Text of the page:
Friday, August 23, 2019

A Brother Asks: Thinking in New Directions?

New Directions

A Brother Asks: What can you tell me about masonry that might get me thinking in ways I had not thought of before?
Coach: Sure. If you think Masonry is about thinking, think again.
Brother: Hmmm… I feel that we have different opinions on this subject.
Coach: What subject?
Brother: Masonry.
Coach: Good!  Please explain.
Brother: To me, a mason who doesn't do the work to improve his critical thinking must have forgotten the lesson from the second degree.
Coach: Would you provide more detail please.
Brother: Okay. To be precise: grammar, rhetoric, logic, arithmetic, geometry, music, astronomy.
Coach: How so?


Brother: Freemasonry is not only about "thinking" but critical thinking. It’s crucial to understand the obligations and purposes of this ancient craft.
Coach: But my comment was not about Freemasonry.
Brother: It wasn’t.
Coach: It was about Masonry.
Brother: What’s the difference?
Coach: Freemasonry is about the organization, assuring the dictates of the Grand Lodge Structure are adhered to and how members should support it.
Brother: Okay, and Masonry?
Coach: Contrast this focus with that of Masonry. Masonry is about the members and how the organization should support each of them toward betterment. It’s about making good men better and that betterment is the Work that is pointed toward by Freemasonic Ritual.
Brother: Ah!  Okay, got it! Thanks!
Coach: You’re most welcome.


Brother:  So, I would be very interested then to hear how you would further explain your original Masonic statement.
Coach:  Sure Brother and thank you for your shared thoughts and your warm invite. It is most appreciated.
Brother: Any time!
Coach: As with many things that I write, this offered statement can be taken two or more ways.
Brother: I’ve noticed that! It’s an equivocal statement.
Coach: Yes!  Good! I write to conceal from some and revealed to others.
Brother: Why?
Coach: Because by doing so, I see by the responses I get how a person typically approaches and views things.
Brother: Ah! Interesting!
Coach:  When you read and view this statement one way, negatively, you’ll come to what you have concluded in what your shared and showed that you have taken the sword by the blade.
Brother: Ouch!  Sounds painfully true! 
Coach: Yes. It sure can be, even more so when self-inflicted. I can tell from how you first took it, that my response to your query was most disagreeable to you.
Brother: Yes it was!


Coach: Should you entertain the notion that I’m encouraging those who think to continue "thinking", then you’ve grasped my intended secondary meaning -- "Think Again!" You’ve taken the sword by the handle to control it.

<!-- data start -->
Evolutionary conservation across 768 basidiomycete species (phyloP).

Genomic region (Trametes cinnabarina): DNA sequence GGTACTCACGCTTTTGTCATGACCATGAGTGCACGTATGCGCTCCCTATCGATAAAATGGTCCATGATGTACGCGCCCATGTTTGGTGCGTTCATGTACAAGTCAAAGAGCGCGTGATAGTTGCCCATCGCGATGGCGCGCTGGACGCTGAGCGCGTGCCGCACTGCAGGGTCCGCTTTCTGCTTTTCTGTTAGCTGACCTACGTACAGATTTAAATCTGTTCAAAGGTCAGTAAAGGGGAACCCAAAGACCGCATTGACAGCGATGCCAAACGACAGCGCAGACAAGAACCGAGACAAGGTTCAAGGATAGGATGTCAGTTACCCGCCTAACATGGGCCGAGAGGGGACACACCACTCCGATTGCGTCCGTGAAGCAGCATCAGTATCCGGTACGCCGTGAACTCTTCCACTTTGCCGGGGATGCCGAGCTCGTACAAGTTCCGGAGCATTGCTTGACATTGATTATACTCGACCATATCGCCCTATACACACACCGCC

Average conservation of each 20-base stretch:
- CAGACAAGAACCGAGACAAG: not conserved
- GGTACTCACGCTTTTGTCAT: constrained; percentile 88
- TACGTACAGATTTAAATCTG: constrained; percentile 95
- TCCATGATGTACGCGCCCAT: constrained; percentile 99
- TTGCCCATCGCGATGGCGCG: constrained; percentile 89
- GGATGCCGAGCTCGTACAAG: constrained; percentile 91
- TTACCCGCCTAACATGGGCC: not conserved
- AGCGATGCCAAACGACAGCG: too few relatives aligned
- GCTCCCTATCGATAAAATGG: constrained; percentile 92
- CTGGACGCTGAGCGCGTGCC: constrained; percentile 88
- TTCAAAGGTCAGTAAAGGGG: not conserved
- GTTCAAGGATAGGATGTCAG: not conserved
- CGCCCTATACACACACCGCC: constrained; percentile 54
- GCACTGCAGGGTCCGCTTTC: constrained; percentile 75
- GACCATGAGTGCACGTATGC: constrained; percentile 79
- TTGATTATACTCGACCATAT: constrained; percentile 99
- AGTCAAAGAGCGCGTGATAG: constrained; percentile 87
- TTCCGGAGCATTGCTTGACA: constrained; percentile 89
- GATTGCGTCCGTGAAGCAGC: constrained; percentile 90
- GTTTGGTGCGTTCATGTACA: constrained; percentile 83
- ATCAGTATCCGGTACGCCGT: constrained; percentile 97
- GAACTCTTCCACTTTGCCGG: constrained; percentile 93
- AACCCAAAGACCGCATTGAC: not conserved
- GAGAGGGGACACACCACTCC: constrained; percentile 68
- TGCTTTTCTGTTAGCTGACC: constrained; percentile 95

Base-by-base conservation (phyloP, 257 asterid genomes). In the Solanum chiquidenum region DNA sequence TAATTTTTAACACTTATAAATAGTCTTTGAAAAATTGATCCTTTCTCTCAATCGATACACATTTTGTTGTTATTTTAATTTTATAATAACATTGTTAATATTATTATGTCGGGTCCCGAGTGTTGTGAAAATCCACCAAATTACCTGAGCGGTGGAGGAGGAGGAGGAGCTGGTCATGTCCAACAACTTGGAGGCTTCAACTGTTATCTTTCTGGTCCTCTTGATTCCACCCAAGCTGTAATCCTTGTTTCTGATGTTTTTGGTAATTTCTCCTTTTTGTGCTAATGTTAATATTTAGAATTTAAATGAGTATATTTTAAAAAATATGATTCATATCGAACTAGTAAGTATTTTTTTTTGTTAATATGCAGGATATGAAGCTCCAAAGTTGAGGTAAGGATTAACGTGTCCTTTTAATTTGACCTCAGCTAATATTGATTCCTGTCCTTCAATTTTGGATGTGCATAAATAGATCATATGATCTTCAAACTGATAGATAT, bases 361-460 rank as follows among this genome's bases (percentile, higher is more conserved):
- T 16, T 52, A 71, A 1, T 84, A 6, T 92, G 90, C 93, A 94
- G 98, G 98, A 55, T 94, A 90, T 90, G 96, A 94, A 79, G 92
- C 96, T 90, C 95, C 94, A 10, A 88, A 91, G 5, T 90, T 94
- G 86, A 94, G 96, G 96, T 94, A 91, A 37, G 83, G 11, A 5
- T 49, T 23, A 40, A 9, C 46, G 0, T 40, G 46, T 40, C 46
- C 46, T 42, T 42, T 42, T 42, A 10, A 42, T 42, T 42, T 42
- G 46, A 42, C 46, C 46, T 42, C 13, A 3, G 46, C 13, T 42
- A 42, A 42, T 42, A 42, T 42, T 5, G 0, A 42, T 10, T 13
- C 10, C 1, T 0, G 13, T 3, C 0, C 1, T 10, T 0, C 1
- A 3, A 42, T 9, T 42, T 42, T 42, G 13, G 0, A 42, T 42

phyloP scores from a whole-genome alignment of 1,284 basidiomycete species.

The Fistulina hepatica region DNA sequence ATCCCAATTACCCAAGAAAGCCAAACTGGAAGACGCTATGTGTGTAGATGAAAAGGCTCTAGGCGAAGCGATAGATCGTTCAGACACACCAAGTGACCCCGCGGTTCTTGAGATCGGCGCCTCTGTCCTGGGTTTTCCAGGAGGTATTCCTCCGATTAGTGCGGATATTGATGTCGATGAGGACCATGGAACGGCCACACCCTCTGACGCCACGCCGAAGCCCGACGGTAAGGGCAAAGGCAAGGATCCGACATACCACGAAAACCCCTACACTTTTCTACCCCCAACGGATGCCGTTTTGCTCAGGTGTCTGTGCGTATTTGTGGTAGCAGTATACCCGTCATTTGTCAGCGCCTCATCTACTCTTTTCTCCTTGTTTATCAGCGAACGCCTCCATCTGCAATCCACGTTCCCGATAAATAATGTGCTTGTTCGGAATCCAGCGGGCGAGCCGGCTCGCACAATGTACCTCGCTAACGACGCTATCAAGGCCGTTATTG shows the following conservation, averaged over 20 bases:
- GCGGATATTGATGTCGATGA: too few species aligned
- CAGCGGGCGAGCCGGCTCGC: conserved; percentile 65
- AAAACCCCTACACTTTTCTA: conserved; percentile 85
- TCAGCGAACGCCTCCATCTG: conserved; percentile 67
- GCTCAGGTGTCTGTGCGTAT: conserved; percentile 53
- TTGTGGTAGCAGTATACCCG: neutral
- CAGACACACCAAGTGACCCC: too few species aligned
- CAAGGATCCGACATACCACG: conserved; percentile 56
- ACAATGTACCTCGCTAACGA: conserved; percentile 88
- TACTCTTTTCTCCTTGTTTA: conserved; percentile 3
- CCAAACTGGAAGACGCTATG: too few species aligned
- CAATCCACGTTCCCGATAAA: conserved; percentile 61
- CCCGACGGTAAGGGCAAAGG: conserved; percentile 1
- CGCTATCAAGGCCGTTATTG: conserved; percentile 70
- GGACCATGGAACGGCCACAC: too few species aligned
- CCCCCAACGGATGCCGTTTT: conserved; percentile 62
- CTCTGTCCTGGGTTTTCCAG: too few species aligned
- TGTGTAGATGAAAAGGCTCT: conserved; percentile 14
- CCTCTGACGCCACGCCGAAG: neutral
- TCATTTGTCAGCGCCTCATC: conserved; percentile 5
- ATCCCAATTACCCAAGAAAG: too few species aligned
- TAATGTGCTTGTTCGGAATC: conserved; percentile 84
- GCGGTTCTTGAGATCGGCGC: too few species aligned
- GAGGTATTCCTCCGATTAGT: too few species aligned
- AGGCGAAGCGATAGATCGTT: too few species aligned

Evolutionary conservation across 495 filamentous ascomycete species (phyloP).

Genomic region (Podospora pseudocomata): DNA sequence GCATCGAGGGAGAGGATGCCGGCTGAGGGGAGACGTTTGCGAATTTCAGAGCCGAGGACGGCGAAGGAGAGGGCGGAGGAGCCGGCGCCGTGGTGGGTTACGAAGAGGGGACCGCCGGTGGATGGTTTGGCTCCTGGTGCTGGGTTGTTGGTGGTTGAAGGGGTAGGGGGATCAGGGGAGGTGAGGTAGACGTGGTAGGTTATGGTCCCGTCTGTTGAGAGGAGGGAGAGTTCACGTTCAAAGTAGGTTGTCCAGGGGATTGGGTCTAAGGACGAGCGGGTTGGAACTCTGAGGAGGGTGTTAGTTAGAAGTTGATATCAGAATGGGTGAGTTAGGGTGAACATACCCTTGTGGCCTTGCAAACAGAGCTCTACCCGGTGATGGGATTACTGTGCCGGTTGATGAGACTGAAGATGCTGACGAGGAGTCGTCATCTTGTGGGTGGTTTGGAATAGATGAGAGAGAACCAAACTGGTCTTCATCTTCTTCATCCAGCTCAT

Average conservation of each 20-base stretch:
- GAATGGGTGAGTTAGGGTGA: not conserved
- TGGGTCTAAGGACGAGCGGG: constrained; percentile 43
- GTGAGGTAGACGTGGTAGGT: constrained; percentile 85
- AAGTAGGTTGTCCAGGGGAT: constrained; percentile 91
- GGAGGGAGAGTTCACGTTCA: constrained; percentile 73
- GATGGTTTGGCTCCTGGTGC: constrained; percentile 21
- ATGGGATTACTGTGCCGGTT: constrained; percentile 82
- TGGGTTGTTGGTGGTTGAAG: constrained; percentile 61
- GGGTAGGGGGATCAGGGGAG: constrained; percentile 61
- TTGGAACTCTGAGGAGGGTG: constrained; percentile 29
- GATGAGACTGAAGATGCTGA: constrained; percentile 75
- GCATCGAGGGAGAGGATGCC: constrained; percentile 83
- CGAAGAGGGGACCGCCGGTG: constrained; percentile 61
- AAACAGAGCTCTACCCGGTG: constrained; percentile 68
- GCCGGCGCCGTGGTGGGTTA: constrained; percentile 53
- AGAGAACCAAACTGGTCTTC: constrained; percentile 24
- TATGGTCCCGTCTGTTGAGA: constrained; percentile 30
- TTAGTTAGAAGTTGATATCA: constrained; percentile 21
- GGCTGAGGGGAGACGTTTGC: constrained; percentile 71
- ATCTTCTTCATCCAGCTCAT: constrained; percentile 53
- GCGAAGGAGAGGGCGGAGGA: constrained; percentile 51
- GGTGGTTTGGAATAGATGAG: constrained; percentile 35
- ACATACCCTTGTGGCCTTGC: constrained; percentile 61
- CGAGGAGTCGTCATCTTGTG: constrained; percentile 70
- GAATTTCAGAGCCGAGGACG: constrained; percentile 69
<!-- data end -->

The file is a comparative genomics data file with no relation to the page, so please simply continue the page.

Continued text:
Brother: Wow!  I assumed an entirely different direction.
Coach: Yes, you did. And as you have pointed out, it's not just about thinking, but critical thinking.
Brother: Yes, I did!
Coach: In this case, what might be assumed at first isn’t what was intended for the critical thinkers among us.
Brother: hmmm… please, go on…
Coach: So, if you truly think that Masonry is all about thinking, then, please, by all means, THINK AGAIN!
Brother: Interesting.  Thank you for the clarification. Very thought-provoking!  I like it now.
Coach:  Thanks for thinking about it again my Brother.
Brother: You’re welcome. Without thinking we would not be having this conversation.
Coach:  Indeed. Not many think this way.  That’s why I encourage it though my posts.


Brother: One thing which I find slightly disappointing is that you are implying that I am lacking critical thinking because I did not guess your intention.
Coach: How so?
Brother: It is very clear to me that your statement did not provide enough data to reach the above conclusion without further clarification.
Coach: Yes. It’s both the hazard and the boon of being concise and purposefully equivocal.
Brother: Yes. One has to be guessing your intention to discover intended interpretation.
Coach: Indeed, and there is the challenge in concise communications. It may not always be as one initially takes it.
Brother: Like you have said yourself there are multiple meanings of your statement. How could the reader determine which meaning was meant by the author?


Coach: Further Investigation and Critical Thinking!  Never take anything for granted by its superficial appearance. Dig deep!  Get to the core. Investigate!  And look at the way the communication is constructed.
Brother: Constructed?
Coach: Yes!  Is it constructed as an equivocation?  When it is, there’s an intended double meaning and direction to be investigated and explored.